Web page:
Van Roy says the Cantillon lambic is spontaneously fermented by at least 86 different yeasts. Because of this reliance on nature's foibles no two batches of beer taste the same. For many beer pilgrims this is the ideal reason to visit the Senne valley at least twice a year.

There's nothing on tap at the Cantillon brewery. Every drop of lambic is bottled. Just as in a wine cellar, the bottles are stored on their sides. A counter-top bottle opener and de-corker can be found next to Van Roy's office and you should head here after your tour to sample the brews.

Your 100 BF entrance fee entitles you to one glass of gueze (pronounced gurrs). This is a naturally sparkling blend of new and old lambics.

Should you wish to sample Cantillon beer away from the brewery you have only 12 bars to choose from. In the 1970s Cantillon was stocked by 250 bars but the big multinational brewers now have a stranglehold on the Belgian beer market and most bars are contractually tied to one of the big names.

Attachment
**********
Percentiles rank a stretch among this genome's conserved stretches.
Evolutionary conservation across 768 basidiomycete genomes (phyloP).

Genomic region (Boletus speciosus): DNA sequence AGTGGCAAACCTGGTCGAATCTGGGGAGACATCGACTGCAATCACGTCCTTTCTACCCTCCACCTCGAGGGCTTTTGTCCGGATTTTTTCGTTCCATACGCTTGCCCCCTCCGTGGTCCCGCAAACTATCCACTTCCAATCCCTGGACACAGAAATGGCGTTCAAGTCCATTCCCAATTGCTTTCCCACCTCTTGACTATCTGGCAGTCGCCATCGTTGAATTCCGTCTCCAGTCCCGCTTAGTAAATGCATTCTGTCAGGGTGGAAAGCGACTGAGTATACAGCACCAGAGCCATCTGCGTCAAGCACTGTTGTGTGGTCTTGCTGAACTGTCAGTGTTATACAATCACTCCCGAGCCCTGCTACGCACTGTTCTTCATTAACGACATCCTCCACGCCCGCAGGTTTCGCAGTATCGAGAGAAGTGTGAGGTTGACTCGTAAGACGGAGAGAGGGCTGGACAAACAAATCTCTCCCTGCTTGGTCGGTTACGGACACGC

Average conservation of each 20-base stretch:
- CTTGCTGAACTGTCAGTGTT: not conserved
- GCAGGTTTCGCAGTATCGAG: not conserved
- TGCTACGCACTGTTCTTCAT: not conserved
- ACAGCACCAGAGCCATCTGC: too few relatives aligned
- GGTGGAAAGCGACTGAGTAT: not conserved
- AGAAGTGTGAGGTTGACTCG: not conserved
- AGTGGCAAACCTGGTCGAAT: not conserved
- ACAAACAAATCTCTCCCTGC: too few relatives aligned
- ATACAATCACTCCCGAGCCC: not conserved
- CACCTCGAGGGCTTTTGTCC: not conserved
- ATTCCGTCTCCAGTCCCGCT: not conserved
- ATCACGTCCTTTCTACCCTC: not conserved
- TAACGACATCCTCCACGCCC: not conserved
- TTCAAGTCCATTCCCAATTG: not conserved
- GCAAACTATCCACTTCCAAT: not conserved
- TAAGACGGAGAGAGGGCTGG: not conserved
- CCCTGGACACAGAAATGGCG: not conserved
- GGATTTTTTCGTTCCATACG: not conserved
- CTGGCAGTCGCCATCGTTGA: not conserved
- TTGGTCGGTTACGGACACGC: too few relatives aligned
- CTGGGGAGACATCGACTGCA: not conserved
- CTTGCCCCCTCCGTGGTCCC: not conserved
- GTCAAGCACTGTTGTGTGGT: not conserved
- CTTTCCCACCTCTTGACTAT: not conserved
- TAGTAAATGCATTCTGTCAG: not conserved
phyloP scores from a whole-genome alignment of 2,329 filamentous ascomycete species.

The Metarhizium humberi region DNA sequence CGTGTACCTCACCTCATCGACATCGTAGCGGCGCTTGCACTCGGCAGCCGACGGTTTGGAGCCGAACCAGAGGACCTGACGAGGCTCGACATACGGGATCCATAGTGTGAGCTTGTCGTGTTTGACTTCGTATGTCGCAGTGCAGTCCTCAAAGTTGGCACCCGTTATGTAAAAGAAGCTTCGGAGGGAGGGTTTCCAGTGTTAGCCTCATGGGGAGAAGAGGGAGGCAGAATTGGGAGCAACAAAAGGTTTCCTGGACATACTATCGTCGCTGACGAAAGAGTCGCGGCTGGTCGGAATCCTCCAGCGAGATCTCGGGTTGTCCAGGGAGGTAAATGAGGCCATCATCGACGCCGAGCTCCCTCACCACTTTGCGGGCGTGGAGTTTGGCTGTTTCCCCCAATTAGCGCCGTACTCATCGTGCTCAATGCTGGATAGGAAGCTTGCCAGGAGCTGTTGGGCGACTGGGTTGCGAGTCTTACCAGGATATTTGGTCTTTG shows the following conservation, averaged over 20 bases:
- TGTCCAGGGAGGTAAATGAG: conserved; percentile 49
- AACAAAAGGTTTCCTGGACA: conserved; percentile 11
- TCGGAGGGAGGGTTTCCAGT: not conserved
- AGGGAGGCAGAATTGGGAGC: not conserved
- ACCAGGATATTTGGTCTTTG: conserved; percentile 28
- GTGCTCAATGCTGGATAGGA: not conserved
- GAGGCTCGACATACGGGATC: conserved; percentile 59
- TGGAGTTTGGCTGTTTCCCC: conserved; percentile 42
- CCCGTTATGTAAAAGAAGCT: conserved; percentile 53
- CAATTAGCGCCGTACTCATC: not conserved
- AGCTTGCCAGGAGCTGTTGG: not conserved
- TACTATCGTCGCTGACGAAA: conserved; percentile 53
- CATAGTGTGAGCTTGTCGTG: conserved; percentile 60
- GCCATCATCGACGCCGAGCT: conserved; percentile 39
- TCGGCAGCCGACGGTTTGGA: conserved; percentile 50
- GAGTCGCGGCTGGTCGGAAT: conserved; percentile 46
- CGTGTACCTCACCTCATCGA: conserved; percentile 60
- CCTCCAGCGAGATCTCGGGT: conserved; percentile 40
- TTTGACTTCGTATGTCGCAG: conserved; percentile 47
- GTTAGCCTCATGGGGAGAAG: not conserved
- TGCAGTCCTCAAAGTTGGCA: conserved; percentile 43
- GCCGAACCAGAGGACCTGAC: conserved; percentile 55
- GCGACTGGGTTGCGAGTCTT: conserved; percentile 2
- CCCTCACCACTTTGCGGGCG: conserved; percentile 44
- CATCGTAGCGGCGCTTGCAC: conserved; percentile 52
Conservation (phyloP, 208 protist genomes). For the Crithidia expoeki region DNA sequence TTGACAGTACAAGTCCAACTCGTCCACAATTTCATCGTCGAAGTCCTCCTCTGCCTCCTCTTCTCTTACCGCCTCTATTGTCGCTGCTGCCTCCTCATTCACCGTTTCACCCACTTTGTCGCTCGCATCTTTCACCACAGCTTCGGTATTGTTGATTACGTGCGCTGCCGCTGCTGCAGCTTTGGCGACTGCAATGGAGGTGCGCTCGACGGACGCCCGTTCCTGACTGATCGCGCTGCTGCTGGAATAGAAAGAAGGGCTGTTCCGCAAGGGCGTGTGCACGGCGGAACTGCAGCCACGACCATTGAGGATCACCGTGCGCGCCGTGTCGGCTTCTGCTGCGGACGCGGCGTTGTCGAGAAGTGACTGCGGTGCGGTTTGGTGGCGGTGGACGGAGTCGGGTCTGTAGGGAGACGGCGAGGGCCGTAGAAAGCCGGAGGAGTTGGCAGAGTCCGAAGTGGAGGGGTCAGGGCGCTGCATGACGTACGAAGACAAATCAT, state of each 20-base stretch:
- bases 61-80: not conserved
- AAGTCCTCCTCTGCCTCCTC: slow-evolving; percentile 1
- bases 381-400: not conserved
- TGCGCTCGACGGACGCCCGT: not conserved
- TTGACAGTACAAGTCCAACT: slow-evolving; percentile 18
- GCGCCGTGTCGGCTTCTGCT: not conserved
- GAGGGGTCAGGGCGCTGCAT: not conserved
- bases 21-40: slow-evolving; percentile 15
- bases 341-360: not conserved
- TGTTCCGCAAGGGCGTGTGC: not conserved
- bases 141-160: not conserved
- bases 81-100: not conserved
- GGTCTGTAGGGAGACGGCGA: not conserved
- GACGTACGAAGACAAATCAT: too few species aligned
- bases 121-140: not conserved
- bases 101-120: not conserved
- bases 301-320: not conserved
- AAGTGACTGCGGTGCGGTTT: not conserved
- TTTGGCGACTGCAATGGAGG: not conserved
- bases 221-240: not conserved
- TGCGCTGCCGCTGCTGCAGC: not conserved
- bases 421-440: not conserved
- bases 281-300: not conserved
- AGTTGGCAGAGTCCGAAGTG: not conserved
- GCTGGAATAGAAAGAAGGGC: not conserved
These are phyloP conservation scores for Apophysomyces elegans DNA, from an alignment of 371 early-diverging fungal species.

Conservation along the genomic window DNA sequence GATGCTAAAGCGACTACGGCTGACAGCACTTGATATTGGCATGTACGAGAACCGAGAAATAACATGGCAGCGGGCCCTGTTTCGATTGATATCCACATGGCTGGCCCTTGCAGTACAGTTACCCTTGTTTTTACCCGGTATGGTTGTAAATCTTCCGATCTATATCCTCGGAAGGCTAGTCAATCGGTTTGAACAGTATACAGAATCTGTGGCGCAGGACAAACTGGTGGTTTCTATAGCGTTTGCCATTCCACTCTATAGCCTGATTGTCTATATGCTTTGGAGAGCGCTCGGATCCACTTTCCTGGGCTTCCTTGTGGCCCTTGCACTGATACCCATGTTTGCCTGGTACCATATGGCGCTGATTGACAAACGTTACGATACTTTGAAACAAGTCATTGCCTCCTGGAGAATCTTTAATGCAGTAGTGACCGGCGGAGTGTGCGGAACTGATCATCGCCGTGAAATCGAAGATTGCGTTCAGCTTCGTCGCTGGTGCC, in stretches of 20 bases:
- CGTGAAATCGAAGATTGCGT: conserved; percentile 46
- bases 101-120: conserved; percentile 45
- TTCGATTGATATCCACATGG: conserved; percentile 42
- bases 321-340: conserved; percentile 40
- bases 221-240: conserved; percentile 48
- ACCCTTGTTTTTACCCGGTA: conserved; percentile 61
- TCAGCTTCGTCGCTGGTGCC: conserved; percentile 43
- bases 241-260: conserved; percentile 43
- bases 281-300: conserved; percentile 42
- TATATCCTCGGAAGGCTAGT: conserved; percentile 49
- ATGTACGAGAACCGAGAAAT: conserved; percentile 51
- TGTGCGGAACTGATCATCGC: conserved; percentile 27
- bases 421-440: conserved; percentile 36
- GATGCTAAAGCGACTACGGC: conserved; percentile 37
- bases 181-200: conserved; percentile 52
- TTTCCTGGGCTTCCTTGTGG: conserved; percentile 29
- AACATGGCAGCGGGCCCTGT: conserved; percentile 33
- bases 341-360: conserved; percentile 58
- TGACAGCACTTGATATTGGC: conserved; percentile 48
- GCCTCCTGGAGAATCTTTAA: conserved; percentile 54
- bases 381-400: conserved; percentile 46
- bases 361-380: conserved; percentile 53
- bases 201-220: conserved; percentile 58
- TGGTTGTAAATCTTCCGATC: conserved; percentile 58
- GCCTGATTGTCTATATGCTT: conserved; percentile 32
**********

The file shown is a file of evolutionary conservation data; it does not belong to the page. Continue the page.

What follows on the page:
Visiting a selection of those 12 independently owned bars is therefore a necessary part of a true believer's pilgrimage. As luck would have it, one of the 12 disciples is directly opposite the little boy pissing. Since 1619 a great many visitors to Brussels have made a detour to see the Manneken-Pis, and since 1991 beer pilgrims have been making a beeline for the Poechenellekelder. This is a two-storey cafe with a wide selection of artisanal beers and, incidentally, a wall-mounted collection of puppets and Manneken-Pis costumes. Along with your beer try one of the house specialities, a tasty bar snack called kip-kap, a salami-and-bread combination that goes really well with a tart lambic.